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Course :  History of Quebec

  • Posted by : Patriote17

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  • Date posted : Jan 01, 1970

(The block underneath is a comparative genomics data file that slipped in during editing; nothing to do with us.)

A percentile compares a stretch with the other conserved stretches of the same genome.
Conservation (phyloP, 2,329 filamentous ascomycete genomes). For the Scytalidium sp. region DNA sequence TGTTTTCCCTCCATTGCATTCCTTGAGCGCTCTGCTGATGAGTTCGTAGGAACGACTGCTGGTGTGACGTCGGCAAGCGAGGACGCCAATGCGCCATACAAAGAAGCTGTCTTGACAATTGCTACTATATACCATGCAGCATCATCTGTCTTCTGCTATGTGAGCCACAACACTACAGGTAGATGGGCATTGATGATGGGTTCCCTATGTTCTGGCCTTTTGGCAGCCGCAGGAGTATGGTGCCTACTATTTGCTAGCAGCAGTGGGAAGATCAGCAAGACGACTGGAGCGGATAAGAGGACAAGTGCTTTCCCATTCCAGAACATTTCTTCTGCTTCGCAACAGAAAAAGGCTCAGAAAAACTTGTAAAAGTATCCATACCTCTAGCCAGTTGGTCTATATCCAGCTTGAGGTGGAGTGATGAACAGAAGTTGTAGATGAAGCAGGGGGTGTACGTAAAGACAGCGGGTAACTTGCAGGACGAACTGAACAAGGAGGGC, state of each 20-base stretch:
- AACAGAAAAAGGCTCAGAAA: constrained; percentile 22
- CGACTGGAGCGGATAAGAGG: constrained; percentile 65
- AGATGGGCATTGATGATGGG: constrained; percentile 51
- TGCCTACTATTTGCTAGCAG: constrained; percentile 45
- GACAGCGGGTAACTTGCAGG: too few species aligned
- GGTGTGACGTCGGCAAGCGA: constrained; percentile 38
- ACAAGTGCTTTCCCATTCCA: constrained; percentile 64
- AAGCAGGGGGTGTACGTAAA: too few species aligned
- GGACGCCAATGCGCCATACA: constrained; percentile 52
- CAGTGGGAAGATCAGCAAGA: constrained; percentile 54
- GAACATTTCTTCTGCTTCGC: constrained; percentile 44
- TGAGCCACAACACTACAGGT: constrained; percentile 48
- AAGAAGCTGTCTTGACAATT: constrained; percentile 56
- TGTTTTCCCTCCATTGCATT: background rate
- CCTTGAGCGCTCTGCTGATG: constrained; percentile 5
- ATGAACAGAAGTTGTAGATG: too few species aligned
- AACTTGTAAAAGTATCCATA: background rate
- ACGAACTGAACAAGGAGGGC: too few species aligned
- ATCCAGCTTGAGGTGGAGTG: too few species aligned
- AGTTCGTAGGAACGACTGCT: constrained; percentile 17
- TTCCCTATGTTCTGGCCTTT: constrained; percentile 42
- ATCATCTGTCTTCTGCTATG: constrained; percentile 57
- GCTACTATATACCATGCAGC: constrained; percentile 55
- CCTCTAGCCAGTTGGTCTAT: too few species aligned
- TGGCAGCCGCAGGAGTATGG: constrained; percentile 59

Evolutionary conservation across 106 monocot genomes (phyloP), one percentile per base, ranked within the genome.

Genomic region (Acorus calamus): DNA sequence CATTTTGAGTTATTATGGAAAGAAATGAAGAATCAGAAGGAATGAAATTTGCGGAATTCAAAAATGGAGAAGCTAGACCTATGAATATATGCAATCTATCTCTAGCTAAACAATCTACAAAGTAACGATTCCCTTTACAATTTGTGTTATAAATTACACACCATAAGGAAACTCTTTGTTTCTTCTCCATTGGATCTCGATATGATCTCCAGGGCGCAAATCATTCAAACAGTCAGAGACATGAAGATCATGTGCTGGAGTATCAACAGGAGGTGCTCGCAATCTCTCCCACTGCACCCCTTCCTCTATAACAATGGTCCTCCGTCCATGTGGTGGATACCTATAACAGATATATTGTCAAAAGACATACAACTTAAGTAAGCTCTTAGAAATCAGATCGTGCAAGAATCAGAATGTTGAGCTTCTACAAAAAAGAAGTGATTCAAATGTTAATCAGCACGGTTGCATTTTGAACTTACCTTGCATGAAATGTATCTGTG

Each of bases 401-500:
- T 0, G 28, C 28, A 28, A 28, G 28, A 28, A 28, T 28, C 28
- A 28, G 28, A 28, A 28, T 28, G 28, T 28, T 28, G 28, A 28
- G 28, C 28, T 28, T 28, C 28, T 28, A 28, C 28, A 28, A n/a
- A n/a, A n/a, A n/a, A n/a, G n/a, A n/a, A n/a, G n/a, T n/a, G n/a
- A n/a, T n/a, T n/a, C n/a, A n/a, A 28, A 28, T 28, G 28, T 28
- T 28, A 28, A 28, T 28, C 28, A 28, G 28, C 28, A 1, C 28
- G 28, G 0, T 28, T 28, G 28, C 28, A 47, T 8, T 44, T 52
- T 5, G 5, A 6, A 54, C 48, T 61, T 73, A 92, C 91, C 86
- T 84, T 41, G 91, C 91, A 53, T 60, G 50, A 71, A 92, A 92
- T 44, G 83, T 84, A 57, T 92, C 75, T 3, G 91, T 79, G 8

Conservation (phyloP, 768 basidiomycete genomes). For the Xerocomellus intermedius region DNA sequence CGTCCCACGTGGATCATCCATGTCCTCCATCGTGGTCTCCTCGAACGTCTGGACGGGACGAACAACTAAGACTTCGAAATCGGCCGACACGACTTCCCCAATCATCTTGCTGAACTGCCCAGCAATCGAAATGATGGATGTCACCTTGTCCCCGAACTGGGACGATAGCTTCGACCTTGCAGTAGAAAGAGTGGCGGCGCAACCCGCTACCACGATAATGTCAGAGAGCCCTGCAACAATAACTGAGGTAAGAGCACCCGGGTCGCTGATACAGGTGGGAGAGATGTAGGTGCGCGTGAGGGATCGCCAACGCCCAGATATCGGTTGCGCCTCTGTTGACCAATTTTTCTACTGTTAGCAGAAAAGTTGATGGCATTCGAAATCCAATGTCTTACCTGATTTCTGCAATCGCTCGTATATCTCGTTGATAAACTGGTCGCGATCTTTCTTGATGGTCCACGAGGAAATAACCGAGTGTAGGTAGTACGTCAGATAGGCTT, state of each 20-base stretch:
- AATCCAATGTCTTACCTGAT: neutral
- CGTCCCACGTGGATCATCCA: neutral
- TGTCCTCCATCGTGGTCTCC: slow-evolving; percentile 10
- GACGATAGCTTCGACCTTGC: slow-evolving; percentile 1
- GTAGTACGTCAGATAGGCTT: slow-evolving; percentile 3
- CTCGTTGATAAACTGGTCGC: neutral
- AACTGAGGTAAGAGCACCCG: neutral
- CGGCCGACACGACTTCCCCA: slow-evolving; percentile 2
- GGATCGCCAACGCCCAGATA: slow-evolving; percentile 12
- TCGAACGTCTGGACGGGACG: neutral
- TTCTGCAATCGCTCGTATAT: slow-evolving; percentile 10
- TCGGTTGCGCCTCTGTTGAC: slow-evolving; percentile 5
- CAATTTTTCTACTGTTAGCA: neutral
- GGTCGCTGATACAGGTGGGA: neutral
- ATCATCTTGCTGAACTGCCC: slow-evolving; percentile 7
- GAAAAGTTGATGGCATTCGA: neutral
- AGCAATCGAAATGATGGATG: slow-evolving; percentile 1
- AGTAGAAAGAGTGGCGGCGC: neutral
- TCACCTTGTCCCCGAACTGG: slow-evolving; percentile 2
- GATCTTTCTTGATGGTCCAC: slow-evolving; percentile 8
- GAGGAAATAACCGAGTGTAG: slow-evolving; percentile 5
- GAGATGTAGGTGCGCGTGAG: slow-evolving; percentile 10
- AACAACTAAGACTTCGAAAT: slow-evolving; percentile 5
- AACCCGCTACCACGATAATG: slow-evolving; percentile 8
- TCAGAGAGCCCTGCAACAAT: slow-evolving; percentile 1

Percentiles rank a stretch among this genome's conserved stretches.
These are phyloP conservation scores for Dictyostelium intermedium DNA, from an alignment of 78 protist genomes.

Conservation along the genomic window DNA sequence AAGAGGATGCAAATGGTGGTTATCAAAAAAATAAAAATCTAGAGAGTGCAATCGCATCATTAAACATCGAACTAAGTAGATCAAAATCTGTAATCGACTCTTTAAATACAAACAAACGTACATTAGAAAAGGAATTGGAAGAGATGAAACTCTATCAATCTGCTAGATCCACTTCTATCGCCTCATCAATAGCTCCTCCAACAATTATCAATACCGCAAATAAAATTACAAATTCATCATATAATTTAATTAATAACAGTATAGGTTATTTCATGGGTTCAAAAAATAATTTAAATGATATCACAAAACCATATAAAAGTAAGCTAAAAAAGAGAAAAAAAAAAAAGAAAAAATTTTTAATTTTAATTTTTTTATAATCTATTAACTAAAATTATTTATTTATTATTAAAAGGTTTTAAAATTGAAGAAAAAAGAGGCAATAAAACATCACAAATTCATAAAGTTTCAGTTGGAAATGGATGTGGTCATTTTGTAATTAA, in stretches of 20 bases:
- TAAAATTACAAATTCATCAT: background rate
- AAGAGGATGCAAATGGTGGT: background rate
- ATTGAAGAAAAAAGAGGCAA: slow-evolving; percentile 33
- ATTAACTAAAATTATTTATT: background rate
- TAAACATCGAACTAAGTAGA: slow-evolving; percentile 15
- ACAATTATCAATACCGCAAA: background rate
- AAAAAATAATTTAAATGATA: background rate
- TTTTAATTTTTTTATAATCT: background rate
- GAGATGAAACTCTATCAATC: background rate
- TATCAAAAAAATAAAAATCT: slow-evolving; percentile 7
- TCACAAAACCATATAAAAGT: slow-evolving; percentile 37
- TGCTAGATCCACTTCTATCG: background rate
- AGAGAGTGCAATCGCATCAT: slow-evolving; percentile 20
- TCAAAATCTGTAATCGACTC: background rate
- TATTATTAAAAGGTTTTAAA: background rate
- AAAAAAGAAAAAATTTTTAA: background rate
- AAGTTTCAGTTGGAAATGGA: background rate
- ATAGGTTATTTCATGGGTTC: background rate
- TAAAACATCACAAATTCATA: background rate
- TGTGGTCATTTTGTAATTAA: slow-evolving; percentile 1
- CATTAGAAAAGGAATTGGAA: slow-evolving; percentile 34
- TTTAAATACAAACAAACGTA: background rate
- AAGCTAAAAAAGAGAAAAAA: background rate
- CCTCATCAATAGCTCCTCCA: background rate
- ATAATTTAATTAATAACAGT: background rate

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Québec a Nation History part 25 - WW1 Conscription Crisis of 1917 Relatively few francophones volunteered. The experience of the first contingent suggested that they could expect nothing but ill treatment as French-speaking Catholics in English-speaking battalions filled with what they perceived as mostly Protestant men and officers, unable to communicate with them and imbued with the spirit underlying Regulation 17. Young French Canadians seeking to serve, chose, instead, the few traditional "French" regiments of the militia, such as Les Fusiliers Mont-Royal, where barracks life was in French and only the command language was in English. They had to be turned away, because the minister of militia and his subordinates were obstinate in their refusal to mobilize these traditionally French regiments or to create new ones. However, the government continued to raise its expectations for volunteers, aiming for 150,000 men by 1915. English Canadians did not believe that French Canada was providing a fair share to the war effort. There have been many reasons proposed for the lack of volunteers from Quebec; however, many prominent Canadian historians suggest that the Ontario government's move to disallow French language instruction in Regulation 17 as the main reason. Political pressure in Quebec, along with some public rallies, demanded the creation of French-speaking units to fight a war that was viewed as being right and necessary by many Québécois, despite Regulation 17 in Ontario and the resistance in Quebec of those such as Henri Bourassa. Indeed, Montreal's La Presse editorialized that Quebec should create a contingent to fight as part of the French Army. When the government relented, the first new unit was the 22nd (French Canadian) Battalion, CEF. While a few other French-speaking units were also allowed to be created, mostly by Reserve officers, they were all disbanded to provide replacements for the 22nd, which suffered close to 4,000 wounded and killed in the course of the war. As the war dragged on, soldiers and politicians soon realized there would be no quick end. Eventually, people learned of the trench conditions and number of casualties in Europe, and men stopped volunteering. There were over 300,000 recruits by 1916, but Prime Minister Robert Laird Borden had promised 500,000 by the end of that year.

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